JIMFISH, or ten years on the wrong side of history

: Hope (C.)

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181pp., paperback, London, 2015


A novel set in apartheid South Africa in the 1980s. A man is pulled up out of the sea, claiming to have been kidnapped as a baby. The Sergeant, whose job it is to classify people by colour, struggles to fit him into a racial category, and names him Jimfish.

"Beginning in 1984, Jimfish sets out on a decade-long globe-trekking odyssey of disillusion that takes in Zimbabwe, Uganda, Chernobyl, Siberia, the fall of the Berlin Wall, the last days of Ceaucescu, Mobutu’s Zaire, the Liberian civil war and Somalia. Though funnier and more anarchic than Orwell, Hope is similarly concerned with the grotesqueries of totalitarian systems and the Kafkaesque contortions of late 20th-century geopolitics. Juxtaposing sardonic swipes at the hypocrisies of the powerful with moments of brutally realistic horror, Hope seems to suggest that our contemporary world’s nightmares are as absurd as they are appalling ... One might imagine there could be no quarter left for hope in such an acerbic view of recent history. Not so. Having returned to South Africa, and watching as Mandela takes the oath of office in 1994, Jimfish senses he has finally arrived on the right side of history. How quickly, though, we feel certain of that moment’s passing." Patrick Flanery, The Spectator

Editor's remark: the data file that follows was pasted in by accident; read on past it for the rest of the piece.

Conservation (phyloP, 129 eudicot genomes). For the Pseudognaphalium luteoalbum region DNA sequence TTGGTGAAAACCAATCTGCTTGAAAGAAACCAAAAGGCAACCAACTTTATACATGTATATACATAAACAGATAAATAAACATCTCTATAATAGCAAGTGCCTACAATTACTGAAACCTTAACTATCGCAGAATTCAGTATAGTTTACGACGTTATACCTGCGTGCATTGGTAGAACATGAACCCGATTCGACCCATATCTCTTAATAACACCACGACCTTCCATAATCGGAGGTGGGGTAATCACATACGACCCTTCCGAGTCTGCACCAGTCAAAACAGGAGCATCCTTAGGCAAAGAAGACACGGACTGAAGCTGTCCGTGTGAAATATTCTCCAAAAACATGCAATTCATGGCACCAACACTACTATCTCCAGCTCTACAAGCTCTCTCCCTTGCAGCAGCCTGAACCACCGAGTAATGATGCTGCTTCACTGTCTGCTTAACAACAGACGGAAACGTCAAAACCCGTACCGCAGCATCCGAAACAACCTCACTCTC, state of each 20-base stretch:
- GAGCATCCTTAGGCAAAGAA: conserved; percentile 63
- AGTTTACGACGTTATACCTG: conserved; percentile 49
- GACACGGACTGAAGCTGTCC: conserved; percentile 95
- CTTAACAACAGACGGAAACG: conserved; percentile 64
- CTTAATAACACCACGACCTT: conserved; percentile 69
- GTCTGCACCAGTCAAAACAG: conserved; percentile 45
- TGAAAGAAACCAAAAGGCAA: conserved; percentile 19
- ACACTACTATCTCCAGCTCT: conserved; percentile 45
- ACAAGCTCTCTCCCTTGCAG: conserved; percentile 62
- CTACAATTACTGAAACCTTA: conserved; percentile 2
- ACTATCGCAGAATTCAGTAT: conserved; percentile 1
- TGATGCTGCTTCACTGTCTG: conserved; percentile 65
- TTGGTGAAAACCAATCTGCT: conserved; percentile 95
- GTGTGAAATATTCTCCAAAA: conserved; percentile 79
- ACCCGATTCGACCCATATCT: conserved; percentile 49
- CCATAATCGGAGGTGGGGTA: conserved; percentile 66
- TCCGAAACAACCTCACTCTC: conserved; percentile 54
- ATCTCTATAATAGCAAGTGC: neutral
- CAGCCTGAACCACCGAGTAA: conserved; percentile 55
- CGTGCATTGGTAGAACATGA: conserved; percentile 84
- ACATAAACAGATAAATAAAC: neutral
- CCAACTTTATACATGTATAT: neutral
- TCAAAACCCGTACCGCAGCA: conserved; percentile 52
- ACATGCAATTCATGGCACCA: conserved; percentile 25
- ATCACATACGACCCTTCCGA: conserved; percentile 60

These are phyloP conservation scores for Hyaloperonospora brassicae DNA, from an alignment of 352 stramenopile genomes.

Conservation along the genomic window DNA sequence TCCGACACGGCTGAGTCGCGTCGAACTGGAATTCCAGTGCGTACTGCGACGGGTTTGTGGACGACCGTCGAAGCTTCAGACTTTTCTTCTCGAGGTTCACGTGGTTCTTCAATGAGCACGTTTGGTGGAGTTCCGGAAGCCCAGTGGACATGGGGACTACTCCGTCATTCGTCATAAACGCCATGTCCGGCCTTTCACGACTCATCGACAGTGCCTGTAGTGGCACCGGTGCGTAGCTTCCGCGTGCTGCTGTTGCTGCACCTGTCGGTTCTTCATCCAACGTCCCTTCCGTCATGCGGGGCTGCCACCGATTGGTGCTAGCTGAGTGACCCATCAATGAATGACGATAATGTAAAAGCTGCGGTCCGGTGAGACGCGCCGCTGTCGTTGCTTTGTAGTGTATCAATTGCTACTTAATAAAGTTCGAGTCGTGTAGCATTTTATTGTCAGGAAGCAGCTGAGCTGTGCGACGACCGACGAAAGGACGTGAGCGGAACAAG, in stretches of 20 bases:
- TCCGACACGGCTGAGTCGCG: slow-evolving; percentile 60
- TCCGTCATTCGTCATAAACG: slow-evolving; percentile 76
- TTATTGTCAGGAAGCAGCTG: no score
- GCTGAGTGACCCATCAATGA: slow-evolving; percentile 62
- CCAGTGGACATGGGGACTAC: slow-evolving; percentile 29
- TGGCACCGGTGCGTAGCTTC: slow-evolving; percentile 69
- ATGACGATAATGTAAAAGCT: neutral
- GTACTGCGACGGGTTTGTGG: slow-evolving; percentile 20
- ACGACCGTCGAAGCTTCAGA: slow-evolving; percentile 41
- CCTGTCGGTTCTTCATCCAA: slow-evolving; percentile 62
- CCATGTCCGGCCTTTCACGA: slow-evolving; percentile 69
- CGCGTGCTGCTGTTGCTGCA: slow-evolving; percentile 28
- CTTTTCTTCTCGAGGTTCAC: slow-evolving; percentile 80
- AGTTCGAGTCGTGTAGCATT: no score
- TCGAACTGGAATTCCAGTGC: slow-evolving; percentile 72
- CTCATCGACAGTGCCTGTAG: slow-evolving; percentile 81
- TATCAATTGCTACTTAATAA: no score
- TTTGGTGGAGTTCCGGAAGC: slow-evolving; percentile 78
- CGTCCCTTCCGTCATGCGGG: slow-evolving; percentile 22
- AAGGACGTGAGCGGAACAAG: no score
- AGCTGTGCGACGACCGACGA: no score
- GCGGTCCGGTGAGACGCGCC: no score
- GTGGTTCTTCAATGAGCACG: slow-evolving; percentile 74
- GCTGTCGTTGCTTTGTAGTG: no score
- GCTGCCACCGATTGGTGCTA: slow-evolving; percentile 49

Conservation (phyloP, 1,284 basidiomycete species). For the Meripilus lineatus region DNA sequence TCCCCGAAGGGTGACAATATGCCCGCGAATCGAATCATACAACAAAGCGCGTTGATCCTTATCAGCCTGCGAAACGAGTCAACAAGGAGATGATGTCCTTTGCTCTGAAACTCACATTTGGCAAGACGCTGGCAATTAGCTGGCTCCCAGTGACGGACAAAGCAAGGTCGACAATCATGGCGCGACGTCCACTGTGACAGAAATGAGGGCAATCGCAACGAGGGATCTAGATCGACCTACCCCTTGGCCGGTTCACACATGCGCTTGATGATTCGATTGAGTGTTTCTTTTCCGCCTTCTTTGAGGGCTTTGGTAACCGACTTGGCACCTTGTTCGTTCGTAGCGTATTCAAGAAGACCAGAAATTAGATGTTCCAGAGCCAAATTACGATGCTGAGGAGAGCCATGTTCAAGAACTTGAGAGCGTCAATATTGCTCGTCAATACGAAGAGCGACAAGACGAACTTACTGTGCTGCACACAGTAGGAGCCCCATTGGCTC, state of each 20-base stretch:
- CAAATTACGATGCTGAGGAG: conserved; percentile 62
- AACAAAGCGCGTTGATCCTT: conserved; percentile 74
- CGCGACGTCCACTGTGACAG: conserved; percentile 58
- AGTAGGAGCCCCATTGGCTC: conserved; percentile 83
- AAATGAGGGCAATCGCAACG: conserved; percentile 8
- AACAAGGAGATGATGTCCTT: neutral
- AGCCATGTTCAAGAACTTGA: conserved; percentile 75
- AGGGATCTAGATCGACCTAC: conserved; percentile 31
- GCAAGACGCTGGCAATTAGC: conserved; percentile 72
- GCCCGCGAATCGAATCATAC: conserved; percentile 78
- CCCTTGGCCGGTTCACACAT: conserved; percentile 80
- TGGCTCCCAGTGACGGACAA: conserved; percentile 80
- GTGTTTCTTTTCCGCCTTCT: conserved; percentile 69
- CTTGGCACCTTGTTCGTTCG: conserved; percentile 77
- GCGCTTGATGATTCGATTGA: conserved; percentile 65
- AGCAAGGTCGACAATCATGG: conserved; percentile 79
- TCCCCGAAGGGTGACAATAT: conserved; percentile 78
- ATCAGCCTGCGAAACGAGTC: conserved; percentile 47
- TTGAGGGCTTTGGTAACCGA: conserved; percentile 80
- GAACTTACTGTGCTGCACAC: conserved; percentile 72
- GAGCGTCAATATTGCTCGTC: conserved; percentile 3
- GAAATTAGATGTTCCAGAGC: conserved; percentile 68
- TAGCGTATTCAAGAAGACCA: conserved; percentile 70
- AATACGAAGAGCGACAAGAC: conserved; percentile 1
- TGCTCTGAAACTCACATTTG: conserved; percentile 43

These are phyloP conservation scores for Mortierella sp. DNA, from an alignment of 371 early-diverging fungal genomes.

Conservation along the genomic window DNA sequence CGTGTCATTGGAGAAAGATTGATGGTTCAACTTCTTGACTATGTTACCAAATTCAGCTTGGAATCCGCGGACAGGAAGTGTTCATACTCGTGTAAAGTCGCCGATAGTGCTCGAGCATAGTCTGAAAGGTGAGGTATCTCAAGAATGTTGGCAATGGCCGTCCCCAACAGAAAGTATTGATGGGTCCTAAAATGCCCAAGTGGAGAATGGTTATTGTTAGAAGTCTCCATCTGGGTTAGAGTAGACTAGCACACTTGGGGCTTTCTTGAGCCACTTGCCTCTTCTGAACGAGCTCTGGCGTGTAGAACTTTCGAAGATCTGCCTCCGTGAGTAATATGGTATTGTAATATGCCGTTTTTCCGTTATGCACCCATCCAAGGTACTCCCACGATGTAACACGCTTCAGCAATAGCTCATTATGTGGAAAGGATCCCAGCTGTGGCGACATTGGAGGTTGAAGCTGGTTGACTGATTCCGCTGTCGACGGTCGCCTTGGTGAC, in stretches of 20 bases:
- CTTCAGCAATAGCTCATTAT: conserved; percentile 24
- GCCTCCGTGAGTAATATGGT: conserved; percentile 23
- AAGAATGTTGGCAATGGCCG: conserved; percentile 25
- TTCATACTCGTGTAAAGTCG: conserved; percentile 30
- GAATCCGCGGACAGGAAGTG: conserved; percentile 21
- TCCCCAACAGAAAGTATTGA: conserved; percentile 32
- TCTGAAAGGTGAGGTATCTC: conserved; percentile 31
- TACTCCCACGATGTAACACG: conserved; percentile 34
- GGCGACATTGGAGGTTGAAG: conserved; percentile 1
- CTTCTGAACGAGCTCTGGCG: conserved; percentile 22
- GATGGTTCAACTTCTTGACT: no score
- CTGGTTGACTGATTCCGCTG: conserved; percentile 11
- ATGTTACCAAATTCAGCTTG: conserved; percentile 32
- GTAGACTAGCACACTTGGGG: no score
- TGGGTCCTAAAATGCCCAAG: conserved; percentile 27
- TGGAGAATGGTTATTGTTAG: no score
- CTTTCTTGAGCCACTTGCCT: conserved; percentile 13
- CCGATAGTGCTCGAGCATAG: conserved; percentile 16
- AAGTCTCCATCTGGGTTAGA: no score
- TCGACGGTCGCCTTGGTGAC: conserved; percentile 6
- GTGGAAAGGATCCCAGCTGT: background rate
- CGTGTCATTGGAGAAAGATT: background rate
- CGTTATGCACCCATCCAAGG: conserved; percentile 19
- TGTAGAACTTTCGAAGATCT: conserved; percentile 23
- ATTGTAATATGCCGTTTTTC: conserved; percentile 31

Christopher Hope was born in Johannesburg in 1944. His novels include Cape Drives (Thomas Pringle Award), A Separate Development (David Higham Memorial Prize), Kruger's Alp (Whitbread Prize for Fiction), Serenity House (shortlisted for the 1992 Booker Prize), My Mother's Lovers and Shooting Angels. His memoir, White Boy Running, won the 1989 CNA Award.